There are things that work and many more that don't. Let's discuss what we've experienced . . . not our opinions . . . but actually what our days and nights as marketers, business leaders, parents, people are teaching us. Please give us a hand. Tell us about your experience with this stuff.

Thursday, August 2, 2012

Leading an Organizational Breakthrough

Great organizations are not only built on the genius of one or two people.  If that were not true, Apple's stock would be moving toward zero.

However, few organizations understand how to harness the insight and intelligence of their managers who are so close to the product/service and sometimes closer to the clients?

Over and over, its been my experience that if I use a proven facilitation process to get my team to address strategic, tactical and business issues, the team doesn't just do well, they exceed my expectations.  And the team can be high-end professionals or line managers.  In total, they know more, are committed more and will respond to any effort which sincerely allows them to identify opportunities and strategies to become better than we currently are.

What is actually required of the leader is two things:
  1. They must set the bar:  what are we trying to do or where are we trying to go.  And most importantly they must make it clear that 'the train has left the station, so get on board'.
  2. The leader must engage their team in a process that brings the most important ideas to the forefront and ensures that the plan to reach the bar is representative of his team.  This is not only important for 'buy-in', but truly, the best ideas will come from the team.  (note:  I define 'best' as ideas which meet the bar criteria and which will get executed.  There are great ideas that can't or won't be executed by the team and those ideas mean nothing.)
So our math here for organizational breakthroughs depends on the leader setting the bar, providing a team process for planning/execution and making sure they don't get in the way too much.  People don't just surprise you sometimes, they can surprise you almost always, if given a chance.

Wednesday, July 18, 2012

Want High Performance? Do What Jacob Does

I was recently visiting Kansas City and watching my 5 year old grandson, Jacob, play baseball (with 7 year olds) when a line drive was hit up the middle and Jacob leaped to his left, became parallel with the ground and made an amazing catch.  The entire parent crowd on both sides let out an audible 'wow'.

After the catch, many parents came by Jacob's father and expressed their amazement at the catch.  'Such talent', 'I can't believe he caught  that', etc.

But what I knew was that Jacob had made that catch hundreds of times before.  The year before (when he was four), at Jacob's insistence, I had spent an hour throwing balls that required him to dive in order to catch them.  I knew that for years Jacob has been making the throws, the catches and the plays that the other parents and coaches were dazzled by.   And that it was less about talent, though he has that in abundance, and more about practice.  Even at 5, there is no baseball game, no soccer game, no basketball game that will present Jacob with a situation where its his first rodeo.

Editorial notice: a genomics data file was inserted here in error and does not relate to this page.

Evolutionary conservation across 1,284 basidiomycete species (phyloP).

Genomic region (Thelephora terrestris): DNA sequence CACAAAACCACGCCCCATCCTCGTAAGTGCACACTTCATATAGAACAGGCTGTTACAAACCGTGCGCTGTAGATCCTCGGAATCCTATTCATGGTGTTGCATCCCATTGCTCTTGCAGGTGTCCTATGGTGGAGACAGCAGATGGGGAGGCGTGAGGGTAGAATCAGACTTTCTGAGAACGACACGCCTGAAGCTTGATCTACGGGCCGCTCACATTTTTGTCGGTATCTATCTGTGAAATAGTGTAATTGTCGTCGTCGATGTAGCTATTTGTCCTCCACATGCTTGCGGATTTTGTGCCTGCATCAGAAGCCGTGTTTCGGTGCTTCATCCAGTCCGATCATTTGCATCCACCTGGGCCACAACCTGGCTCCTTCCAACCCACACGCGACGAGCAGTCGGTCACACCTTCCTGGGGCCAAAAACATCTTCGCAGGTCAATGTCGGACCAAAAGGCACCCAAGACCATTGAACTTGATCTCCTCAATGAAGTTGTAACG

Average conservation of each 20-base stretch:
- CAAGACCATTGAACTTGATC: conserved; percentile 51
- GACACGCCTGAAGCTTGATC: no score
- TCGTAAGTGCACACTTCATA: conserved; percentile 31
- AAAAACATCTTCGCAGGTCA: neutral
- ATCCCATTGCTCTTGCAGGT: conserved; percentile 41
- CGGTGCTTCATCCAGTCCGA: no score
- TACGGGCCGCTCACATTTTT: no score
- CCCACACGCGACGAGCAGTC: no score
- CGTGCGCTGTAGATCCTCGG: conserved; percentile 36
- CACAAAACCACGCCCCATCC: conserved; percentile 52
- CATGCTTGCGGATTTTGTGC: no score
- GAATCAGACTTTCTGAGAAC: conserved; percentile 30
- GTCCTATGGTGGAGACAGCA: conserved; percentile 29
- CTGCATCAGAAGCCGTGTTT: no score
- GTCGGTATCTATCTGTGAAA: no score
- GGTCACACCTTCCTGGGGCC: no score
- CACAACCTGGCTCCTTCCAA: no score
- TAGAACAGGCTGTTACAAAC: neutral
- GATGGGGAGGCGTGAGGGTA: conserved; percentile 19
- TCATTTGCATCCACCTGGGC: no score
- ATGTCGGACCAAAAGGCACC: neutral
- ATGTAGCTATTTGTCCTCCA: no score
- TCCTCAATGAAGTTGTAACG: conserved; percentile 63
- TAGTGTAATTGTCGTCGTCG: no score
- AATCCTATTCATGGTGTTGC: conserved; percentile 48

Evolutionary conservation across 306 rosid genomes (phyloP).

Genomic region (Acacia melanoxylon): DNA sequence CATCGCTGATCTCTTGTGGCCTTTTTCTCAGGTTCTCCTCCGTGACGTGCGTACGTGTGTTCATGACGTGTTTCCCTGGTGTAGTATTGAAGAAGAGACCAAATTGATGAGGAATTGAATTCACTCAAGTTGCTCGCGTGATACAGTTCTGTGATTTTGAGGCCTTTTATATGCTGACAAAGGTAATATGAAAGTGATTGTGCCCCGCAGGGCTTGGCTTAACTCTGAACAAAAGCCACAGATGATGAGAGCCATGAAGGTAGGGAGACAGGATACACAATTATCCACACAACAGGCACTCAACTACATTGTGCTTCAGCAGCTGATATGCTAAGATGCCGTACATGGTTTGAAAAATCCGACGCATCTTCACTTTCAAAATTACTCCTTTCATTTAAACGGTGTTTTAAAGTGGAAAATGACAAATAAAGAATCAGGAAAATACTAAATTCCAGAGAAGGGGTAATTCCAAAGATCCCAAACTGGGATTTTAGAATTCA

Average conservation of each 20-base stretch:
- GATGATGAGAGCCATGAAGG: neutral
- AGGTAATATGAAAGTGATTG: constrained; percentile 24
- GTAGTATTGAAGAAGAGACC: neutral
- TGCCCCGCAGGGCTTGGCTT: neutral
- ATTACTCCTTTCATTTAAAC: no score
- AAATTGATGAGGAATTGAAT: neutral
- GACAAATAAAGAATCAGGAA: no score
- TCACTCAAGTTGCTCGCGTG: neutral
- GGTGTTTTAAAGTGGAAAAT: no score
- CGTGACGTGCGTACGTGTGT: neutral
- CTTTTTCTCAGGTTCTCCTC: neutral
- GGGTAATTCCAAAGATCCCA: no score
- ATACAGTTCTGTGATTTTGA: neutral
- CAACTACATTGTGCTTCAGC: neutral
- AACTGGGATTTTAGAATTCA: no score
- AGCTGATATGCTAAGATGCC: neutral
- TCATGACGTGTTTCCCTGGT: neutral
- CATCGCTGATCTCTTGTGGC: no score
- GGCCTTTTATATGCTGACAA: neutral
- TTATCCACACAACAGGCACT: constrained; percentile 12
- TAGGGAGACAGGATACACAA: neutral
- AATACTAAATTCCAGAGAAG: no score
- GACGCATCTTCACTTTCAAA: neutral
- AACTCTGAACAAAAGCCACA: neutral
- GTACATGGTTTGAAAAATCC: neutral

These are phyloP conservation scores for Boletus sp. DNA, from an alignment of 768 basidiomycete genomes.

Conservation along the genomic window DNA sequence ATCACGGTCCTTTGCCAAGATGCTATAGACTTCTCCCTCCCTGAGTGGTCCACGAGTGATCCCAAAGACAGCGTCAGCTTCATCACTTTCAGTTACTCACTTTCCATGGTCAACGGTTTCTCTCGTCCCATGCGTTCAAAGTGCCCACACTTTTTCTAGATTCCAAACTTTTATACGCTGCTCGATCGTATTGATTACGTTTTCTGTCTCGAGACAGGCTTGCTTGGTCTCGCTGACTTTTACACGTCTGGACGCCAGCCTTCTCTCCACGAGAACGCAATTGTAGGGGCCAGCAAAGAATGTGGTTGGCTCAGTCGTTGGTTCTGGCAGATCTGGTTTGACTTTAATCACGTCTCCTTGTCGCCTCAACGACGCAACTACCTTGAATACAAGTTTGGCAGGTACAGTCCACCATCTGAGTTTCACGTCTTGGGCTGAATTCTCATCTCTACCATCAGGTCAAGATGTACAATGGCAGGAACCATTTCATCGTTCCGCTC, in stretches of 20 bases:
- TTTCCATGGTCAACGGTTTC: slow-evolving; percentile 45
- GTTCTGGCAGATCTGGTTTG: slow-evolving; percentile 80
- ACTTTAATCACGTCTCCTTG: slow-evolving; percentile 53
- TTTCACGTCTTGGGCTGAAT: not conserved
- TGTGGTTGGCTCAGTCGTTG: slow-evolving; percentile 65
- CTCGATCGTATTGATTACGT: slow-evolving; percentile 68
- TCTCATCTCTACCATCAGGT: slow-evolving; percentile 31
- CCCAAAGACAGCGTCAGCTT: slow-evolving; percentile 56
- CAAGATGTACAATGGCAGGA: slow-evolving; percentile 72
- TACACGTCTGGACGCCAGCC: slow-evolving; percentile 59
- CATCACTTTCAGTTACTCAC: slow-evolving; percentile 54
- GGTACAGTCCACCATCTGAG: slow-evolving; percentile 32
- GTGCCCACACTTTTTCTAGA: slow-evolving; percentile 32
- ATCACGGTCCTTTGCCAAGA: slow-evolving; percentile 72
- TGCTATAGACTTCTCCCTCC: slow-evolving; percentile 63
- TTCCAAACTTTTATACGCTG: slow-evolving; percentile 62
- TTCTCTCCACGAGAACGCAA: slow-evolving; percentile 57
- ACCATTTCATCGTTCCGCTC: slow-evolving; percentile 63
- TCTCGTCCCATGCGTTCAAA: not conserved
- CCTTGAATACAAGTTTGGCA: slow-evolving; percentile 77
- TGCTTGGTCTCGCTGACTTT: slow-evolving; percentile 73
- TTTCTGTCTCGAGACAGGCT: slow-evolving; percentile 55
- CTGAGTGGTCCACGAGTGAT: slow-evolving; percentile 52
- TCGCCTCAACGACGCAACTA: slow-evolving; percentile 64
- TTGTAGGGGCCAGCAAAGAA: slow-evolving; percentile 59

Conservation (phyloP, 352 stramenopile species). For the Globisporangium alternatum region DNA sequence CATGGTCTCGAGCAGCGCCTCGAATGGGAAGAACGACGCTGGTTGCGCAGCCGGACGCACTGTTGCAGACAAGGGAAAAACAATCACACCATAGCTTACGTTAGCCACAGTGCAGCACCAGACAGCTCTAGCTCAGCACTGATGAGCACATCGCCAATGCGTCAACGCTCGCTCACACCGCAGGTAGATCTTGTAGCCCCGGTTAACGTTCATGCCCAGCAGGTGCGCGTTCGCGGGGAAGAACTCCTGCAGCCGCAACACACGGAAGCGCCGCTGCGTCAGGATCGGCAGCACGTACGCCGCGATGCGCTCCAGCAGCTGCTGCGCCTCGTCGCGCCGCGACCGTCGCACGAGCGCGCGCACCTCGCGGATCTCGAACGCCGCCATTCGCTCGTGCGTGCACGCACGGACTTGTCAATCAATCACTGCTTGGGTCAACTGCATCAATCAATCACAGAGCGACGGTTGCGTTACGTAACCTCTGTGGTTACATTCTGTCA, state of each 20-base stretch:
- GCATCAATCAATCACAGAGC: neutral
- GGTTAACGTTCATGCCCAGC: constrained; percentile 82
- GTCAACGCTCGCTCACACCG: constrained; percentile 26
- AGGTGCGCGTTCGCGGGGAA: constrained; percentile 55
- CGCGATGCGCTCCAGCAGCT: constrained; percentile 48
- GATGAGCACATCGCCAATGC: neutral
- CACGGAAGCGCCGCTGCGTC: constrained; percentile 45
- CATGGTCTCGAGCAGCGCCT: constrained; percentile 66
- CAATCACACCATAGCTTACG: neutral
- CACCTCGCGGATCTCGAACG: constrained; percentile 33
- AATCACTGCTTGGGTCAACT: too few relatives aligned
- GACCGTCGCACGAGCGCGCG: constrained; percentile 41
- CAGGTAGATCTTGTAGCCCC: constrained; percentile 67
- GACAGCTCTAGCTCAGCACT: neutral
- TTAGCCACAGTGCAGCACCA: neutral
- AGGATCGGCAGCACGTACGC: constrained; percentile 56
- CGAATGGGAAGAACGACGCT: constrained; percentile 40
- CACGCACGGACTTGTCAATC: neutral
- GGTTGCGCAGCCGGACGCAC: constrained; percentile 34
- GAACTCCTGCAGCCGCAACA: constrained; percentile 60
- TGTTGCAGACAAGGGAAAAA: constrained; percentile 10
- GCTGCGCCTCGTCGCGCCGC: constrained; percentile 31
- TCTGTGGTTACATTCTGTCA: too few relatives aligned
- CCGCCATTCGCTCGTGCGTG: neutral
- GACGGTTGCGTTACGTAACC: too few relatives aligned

He has pitched 100's of baseball games (not pitches, games).  He has scored a thousand goals.  It is what he does.  He has separated himself from his peers based on his practice.  Oh, by the way, did I mention that he is always the smallest player on the field?  Makes no difference.

There is no substitute for experience.  Not talent, not intuitive insight, not knowledge from a book.

And there is no substitute for practice.  Your 'n' count for the number of times you've tested it, done it, researched it is almost everything.

It comes down to what you have done . . .over and over again.  Ask Larry Bird and yes, Micheal Jordan.  Both legendary men of practice.

What's the great old quote?  'Wisdom comes from experience and experience comes from bad decisions.'  You betcha.

Are you talking?  Talk from experience.  Note your practice and decide if you should open you mouth.

Are you defining yourself professionally?  Please do it from what you've done.  Then seek to get as much practice at the things which give you energy and joy.

Malcolm Gladwell famously refers to an old study we had been referring to for years.  As I remember it, its purpose was to find the predictors of professional success for Julliard violin students.  After identifying and testing a myriad of variables, it was found that practice was the clearest and most dependable predictor.  Those students who practiced some 6,000 hours became members of an orchestra; those who practice 8,000 hours might become the concert master (head the violin section); those who practiced 10,000 hours could have a solo career.

So the math for high performance is:  do what Jacob does.  You find the thing that gives you energy and joy and then you do it as many times as your resources and opportunities will allow you to do it. 

Wednesday, July 11, 2012

Confusion is Sending You a Friendly Message

Particularly as a young man, I felt a need to be sure of myself and strident and to walk with conviction.

I see many people in their 20's these days with a similar attitude. I refer to it as 'Young Man's disease" which, of course, is an omage to my own history.

However through the years, some important people have encouraged me to prize clarity over progress and over action. And for me, clarity takes time.